George Chapman: Salt Lake City successfully fights police brutality

(Trent Nelson | The Salt Lake Tribune) Kamaal S. Ahmad shakes hands with Salt Lake City Police Chief Mike Brown following a rally in Salt Lake City on Saturday, June 6, 2020.

The murder of a Minneapolis man by police and this country’s systemic racism, which still exists, should be peacefully protested. But claiming that Salt Lake City’s elected leaders are to blame ignores their past efforts.

City elected leaders have consistently prioritized ensuring that our city is a welcoming, respectful, fair and safe city for everyone. The City Council has always asked the police, “What do you need to decrease the potential for using physical force against individuals that you have to arrest?” City leaders and Salt Lake City Police Chief Mike Brown are committed to ensuring that police violence is discouraged, de-emphasized and all public interactions be professional and use the least amount of force.

The council pushed for and bought expensive new simulation systems that emphasize de-escalation. They pushed for body cams for all patrol officers. In 2017, the mayor and district attorney ordered all body camera video for critical incidents to be released within 10 days. The City Council and mayor recently pushed for new body cams that start recording when a weapon is pulled from a holster or when a nearby officer’s camera is activated. Efforts to ensure recording all police/citizen interactions have the police investigating using smartphones.

Last year, the council expressed concern that “a large demographic of our population is intimidated by police in uniform.” The priority for the SLCPD during COVID-19 is to de-escalate. The SLCPD is discouraging tickets, arrests and bookings. Only two traffic tickets were issued in April in the East Bench.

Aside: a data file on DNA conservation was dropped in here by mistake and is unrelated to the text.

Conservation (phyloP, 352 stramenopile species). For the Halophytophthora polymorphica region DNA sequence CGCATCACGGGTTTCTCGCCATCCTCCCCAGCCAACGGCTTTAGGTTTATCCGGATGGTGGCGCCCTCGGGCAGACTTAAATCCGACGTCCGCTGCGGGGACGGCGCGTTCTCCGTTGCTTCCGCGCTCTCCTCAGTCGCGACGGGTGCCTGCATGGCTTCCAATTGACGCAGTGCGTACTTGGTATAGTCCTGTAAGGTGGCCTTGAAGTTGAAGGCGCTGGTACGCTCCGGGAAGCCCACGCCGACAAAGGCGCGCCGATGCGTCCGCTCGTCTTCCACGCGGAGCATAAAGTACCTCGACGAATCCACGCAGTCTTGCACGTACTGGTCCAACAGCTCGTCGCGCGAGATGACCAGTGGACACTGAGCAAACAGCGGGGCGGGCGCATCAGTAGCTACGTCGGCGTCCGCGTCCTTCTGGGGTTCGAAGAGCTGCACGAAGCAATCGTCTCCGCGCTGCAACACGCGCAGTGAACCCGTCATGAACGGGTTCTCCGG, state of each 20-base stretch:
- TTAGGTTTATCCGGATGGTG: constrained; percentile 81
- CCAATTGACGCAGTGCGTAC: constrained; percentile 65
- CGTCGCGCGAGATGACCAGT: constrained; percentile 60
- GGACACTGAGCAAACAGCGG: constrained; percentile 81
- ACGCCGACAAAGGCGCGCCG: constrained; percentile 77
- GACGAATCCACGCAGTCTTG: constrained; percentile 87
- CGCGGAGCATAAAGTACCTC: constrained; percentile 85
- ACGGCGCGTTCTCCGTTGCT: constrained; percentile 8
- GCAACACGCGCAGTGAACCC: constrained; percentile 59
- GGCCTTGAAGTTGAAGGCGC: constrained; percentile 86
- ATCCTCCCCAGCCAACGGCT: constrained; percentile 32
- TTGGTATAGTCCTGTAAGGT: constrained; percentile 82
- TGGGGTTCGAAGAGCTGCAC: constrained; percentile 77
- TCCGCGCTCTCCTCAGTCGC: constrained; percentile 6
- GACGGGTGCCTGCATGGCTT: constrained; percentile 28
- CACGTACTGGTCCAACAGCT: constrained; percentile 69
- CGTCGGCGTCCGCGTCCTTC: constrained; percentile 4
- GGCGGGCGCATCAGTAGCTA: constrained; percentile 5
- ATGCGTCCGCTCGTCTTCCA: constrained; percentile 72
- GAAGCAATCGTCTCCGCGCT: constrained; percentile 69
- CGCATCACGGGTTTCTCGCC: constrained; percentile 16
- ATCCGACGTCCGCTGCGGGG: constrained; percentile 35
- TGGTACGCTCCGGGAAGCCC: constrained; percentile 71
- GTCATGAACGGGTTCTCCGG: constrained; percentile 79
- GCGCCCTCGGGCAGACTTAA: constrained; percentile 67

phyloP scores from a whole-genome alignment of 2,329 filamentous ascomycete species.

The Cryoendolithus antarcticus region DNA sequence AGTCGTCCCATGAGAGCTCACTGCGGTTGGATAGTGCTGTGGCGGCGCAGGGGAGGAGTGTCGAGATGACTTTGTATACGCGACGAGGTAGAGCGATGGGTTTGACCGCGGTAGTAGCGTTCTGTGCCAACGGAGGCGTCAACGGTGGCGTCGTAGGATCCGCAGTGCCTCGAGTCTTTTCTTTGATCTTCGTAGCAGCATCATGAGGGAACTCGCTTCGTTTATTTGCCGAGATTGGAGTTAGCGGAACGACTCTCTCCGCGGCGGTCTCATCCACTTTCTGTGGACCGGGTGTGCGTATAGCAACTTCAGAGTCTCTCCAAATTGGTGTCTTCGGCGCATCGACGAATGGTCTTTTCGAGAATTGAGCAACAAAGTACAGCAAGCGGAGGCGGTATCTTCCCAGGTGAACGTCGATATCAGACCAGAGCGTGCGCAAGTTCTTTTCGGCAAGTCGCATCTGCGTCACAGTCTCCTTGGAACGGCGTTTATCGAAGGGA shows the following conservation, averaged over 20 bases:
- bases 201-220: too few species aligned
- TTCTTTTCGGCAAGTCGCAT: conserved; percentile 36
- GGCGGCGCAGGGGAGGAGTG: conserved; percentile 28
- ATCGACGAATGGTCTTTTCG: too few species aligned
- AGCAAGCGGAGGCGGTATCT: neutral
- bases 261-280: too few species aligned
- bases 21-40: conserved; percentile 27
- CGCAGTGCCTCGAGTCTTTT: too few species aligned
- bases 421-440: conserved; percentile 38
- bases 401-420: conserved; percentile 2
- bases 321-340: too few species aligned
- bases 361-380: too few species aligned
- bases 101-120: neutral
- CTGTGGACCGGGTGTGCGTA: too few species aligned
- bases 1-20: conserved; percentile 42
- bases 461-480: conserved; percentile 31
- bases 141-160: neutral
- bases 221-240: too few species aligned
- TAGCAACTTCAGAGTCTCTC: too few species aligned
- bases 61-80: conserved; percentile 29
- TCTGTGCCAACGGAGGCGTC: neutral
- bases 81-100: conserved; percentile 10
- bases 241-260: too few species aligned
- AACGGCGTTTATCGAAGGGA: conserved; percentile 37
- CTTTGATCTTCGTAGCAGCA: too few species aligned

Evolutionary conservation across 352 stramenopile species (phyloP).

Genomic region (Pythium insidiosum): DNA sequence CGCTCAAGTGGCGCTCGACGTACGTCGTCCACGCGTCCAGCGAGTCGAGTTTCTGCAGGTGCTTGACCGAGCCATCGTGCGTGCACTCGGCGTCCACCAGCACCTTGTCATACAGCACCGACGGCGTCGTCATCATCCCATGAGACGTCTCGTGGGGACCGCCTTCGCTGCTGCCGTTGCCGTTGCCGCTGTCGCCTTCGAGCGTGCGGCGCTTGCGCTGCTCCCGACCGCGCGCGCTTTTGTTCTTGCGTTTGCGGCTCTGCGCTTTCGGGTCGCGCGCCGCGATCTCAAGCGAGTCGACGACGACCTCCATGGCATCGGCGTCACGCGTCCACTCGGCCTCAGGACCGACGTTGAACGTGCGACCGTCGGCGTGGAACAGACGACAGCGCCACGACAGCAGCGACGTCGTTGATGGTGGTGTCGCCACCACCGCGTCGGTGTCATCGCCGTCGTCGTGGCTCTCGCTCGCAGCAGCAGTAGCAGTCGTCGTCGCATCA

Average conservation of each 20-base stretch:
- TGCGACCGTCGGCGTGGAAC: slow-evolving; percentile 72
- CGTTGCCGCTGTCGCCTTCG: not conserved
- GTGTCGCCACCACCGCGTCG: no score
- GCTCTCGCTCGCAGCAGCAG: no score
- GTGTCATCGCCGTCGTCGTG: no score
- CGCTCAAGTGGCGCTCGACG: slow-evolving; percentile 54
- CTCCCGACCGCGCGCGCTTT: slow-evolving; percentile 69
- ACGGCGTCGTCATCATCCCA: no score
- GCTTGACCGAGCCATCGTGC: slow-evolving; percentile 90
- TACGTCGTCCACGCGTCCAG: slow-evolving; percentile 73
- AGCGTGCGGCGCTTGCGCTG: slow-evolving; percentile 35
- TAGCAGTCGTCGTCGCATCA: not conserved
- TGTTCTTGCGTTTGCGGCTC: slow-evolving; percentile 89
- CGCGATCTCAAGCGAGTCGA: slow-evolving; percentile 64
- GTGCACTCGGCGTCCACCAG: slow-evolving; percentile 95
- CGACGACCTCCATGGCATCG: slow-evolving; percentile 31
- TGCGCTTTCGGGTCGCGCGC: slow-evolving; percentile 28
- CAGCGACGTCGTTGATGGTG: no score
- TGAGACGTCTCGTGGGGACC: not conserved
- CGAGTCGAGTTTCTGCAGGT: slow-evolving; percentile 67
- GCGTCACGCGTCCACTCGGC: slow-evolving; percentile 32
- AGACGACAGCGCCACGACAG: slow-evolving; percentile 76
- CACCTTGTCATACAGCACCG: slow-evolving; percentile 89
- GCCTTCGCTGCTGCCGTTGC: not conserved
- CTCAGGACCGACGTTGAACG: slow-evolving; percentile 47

The police have regular community meetings to hear, accept and address complaints. You don’t need to march in the streets to complain to the police chief and council and mayor. They regularly ask to meet with anyone who wants to complain. When police shot a young man in the Rio Grande area in 2017, who was part of a gang selling drugs, the mayor ordered the police chief to apologize to him. The Civilian Review Board said that the shooting was not justified.

Despite these efforts to solve these issues, police are sometimes required to intervene. They sometimes work with individuals that have mental health issues. When those interactions turn deadly or questionable, we have a respected district attorney who analyzes the situation and provides a determination of meeting professional standards and is justified.

The recent complaints during a City Council meeting included discrimination against LGBTQ+ members. But several City Council members have dedicated their careers in and out of government to fighting all discrimination. The complaints also asked for banning chokeholds (banned years ago) and regular de-escalation training which has been pushed by the City Council for years.

The demands that there should be fewer police ignores the demands from many in the westside of Salt Lake City, years ago, that there should be more police than the one officer regularly assigned to patrol their area each night. That led to the council pushing for more police with the goal of having more police on patrol to discourage crime.

Cops are willing to take a bullet for us and, as the recent death of an Ogden police officer showed, they are willing to offer their lives up in order to protect us. Who do you call if a spouse is getting beat up or there is a robbery or a store is being threatened with damage or theft?

Police officers save lives, decrease criminal activities and stop the victimizing of citizens. Police officers are required to do more than protect and serve in our society. They are also domestic counselors, mental health therapists and homeless outreach social workers. Interestingly, the City Council, several years ago, added social workers to the police officers who regularly engaged with the homeless.

I agree that we need to have a more consistent and humane way of treating the homeless instead of having quality of life enforcement and regular camp cleanups. Based on my experience in this city, I have to say that any of our city’s elected leaders have accomplished decreasing police brutality more than all protesters put together.

George Chapman

George Chapman is a former candidate for mayor of Salt Lake and writes a blog at georgechapman.net.